It was all about “The Big Dig” this weekend in snow-blanketed communities from Long Island to Maine that faced a massive effort to uncover cars and roads buried by the punishing nor’easter that struck the Northeast on Friday. People were also digging out from a flurry of media coverage that was as intense as the storm itself.

The catchy name, Nemo, a creation of The Weather Channel, caught on with many news outlets, social media and the public, and quickly became a trending topic on Twitter. In the wake of Hurricane Sandy’s devastation just four months ago, the audience was already tuned in, but outlets primed them further with headlines that billed the storm as “historic.”

While the disaster reports provided an important early warning system along the New York-Boston corridor, the drumbeat of snow and wind updates, particularly on cable networks, took on a disquieting tone of sports coverage, in which the “winners” were the towns with the most snowfall and highest wind speeds.

Foremost among them, of course, was The Weather Channel, with its non-stop “Tracking Nemo” forecasts. The cable network announced last October that it would start naming winter storms on its own, an attempt to mirror the far more official naming of intense tropical storms by the US government’s National Hurricane Center and the World Meteorological Organization (whose monikers, from Katrina to Sandy, are indelibly imprinted in most Americans’ memories).

The Weather Channel’s latest name continued to create online grousing Saturday, with NPR’s Two Way news blog asking “Is Nemo A No-Go Name for You?” Mark Memmott questioned whether Nemo was even appropriate, given its popular connotations:

Now, while The Weather Channel will point out that Nemo is “a Greek boy’s name meaning ‘from the valley,’ ” and that it means ‘nobody’ in Latin, those definitions probably aren’t what most people think of first. As The New York Times’ Media Decoder blog says, Nemo brings to mind ‘the adorable orange fishie in the Disney/Pixar film Finding Nemo.’ That’s perhaps not the image to go with a potentially historic storm that is expected to dump a lot of snow on millions of people.”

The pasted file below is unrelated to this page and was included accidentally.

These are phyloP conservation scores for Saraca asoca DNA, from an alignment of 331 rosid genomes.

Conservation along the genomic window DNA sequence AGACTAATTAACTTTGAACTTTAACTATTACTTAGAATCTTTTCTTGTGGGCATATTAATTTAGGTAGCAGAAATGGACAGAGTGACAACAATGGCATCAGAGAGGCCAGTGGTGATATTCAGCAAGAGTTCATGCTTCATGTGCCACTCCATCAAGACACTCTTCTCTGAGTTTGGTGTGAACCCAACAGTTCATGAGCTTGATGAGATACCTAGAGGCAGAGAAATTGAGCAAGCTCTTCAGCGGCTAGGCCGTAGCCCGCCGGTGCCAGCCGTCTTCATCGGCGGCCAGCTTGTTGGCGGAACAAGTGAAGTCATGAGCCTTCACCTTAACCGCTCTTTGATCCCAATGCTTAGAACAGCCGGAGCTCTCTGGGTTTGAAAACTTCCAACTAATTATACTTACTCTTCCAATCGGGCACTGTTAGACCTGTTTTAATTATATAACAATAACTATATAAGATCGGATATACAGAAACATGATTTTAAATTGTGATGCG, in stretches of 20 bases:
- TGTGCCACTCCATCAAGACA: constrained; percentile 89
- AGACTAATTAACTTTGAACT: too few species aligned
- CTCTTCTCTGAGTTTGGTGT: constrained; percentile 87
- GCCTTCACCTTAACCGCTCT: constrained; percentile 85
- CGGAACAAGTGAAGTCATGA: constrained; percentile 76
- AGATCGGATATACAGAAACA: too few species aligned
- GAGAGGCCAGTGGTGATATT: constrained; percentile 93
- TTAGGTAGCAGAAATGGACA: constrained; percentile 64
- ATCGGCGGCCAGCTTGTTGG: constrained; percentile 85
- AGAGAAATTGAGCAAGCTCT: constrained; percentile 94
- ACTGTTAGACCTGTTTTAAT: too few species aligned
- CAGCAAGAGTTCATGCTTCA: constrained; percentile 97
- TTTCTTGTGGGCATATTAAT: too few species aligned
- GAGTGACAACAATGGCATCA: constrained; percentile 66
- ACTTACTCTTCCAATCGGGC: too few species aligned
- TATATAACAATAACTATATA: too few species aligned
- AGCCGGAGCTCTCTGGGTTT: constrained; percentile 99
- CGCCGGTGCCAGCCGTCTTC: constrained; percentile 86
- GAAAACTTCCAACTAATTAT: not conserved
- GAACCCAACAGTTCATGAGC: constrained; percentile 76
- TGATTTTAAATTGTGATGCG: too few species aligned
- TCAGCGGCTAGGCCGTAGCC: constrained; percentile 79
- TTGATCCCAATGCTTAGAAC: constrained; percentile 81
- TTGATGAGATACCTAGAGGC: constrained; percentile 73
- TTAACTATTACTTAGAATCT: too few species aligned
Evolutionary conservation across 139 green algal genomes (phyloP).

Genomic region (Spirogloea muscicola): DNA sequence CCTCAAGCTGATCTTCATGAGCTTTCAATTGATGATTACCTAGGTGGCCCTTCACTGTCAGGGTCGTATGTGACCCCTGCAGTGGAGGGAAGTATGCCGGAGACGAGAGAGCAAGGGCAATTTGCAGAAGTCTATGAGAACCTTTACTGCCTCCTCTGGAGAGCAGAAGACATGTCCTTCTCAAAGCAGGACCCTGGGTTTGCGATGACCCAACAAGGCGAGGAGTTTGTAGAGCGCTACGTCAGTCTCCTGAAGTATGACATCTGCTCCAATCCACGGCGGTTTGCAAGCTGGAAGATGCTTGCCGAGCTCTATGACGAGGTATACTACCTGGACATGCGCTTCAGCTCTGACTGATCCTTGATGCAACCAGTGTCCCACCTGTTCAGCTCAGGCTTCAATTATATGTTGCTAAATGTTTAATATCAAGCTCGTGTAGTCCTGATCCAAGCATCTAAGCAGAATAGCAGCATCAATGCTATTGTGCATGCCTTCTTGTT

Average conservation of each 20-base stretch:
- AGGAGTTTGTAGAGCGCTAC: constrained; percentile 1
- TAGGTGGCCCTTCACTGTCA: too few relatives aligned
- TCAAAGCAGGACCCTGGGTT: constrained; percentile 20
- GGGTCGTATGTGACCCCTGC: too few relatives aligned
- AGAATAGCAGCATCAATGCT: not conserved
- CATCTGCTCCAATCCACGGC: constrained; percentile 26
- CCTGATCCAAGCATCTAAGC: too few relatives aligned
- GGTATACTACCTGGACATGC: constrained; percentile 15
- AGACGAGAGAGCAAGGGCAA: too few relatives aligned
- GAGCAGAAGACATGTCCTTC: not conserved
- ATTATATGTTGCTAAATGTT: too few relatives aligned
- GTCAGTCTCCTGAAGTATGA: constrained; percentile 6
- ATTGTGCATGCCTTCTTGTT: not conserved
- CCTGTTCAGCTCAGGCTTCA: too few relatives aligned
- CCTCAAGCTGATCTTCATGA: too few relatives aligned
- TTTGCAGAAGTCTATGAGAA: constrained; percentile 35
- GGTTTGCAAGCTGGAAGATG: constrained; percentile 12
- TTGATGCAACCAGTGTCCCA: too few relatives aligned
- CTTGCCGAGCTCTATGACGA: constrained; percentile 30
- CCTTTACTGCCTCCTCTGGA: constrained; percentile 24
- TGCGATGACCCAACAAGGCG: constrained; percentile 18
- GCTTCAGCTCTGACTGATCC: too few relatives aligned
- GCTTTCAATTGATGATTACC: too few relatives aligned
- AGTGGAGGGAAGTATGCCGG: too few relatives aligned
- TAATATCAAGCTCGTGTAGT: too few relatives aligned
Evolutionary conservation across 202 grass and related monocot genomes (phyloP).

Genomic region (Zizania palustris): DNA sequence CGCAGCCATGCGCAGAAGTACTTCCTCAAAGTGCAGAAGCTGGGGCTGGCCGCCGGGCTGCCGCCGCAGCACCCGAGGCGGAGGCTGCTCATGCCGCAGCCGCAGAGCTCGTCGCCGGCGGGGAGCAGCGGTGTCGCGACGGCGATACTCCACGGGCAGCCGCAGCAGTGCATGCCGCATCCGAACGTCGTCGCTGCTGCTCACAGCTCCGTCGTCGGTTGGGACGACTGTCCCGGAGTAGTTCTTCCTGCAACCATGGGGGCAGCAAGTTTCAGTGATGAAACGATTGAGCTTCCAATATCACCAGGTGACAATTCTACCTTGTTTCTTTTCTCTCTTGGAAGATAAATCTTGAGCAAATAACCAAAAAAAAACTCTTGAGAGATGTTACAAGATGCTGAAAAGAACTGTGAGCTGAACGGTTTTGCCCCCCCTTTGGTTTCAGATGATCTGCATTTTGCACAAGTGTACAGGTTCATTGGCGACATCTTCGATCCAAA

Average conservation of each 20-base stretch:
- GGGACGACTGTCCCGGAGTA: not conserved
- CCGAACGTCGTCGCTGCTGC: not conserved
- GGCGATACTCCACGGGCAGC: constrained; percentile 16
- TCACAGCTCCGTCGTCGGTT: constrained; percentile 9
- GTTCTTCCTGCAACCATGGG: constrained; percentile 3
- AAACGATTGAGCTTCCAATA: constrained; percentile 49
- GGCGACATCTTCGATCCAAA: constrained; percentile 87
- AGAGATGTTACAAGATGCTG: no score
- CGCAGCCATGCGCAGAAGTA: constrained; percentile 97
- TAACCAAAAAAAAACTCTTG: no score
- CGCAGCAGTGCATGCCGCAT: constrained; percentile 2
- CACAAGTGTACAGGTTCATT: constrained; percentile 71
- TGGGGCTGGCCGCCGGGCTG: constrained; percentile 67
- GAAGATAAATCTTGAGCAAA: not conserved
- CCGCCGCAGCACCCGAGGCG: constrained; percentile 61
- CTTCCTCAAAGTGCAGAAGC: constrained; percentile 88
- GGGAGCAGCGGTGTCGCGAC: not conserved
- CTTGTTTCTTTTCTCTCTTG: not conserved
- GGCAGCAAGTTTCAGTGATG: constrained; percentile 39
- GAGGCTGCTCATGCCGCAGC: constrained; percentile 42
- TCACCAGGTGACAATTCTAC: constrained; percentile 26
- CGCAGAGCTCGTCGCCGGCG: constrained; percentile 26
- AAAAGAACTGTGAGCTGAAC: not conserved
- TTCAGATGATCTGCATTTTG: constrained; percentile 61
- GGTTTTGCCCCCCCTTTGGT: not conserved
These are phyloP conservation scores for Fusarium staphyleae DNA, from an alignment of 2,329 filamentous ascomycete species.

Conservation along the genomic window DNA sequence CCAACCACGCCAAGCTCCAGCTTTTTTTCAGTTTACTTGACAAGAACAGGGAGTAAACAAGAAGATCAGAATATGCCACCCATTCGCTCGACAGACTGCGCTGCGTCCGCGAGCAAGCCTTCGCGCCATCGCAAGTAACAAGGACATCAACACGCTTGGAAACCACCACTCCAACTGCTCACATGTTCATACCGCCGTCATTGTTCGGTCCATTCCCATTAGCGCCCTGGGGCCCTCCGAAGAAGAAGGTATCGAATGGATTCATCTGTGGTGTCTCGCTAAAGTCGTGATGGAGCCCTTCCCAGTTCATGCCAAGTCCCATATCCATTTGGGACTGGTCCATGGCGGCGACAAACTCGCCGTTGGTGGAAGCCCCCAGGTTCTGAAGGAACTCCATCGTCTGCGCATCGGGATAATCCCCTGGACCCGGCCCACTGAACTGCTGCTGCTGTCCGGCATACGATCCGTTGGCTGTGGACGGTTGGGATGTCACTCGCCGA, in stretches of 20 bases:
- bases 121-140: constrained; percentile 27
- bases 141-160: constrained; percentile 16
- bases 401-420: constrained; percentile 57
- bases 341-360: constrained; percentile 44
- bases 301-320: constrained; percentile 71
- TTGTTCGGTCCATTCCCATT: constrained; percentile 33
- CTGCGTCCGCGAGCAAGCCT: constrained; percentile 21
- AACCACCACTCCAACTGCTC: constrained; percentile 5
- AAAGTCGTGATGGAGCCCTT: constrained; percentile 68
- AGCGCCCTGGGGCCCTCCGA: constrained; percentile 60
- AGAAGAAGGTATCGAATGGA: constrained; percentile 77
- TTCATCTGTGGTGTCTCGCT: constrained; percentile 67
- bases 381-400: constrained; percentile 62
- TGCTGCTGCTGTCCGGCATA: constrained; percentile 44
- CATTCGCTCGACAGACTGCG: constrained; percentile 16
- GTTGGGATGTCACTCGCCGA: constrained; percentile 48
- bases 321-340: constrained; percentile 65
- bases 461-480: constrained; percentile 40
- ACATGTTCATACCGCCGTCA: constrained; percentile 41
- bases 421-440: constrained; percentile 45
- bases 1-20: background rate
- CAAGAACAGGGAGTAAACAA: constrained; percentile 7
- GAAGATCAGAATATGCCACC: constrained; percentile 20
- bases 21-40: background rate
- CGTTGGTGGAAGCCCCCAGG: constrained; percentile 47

Nonetheless, Memmott added, NPR standards and practices guru Stuart Seidel gave station hosts and correspondents permission to call the storm Nemo if they wished and said NPR has “no rigid policy” on the issue. The National Weather Service, many professional meteorologists, and newspapers like The New York Times and The Boston Globe are strictly avoiding Nemo and other Weather Channel names, however.

Nemo did spawn a humorous Twitter account with the handle @Nemopocalypse, “the Zelig of Storms.” One tweet wryly noted that “we all meet our maker at some point. In my case I look forward to meeting the marketing folks at @weatherchannel.”

“The whole storm-naming-phenomenon is just part of a recurring cycle of frenzy, buildup, climax and plateau that we seem to collectively observe with each major weather storm system these days,” wrote Elise Hu in another NPR weekend blog post. She dissected how “The Blizzard ‘Nemo’ Highlights the Hype Cycle of Storms,” breaking down the typical storm hype cycle into five distinct phases:

  • The Trigger: Meteorologists agree that a major storm is on the way; a storm name triggers the start; and assorted social media hashtags follow.
  • The Expectation Buildup: Headlines with words like historic, extreme, crushing, and imminent appear; state and local officials prepare; airlines and trains cancel; and public anxiety sets in.
  • The Wait: The public “gets whipped up into a frenzy” that often crests before the storm even begins, leaving a gap until the storm arrives that the media fills with images such as empty airports and grocery stores stripped of bottled water, batteries, and nonperishable food.
  • The Storm: While many storms are shorter than the preceding stages, Nemo’s exceptional length provided added fodder for news coverage.
  • The Coverage Plateau and Petering Out: “Coverage shifts from the disaster to what it left behind” and may drag out for a week or more.

Cristine Russell is a CJR contributing editor and the president of the Council for the Advancement of Science Writing and a senior fellow at Harvard's Belfer Center for Science and International Affairs. She is a former Shorenstein Center fellow and Washington Post reporter.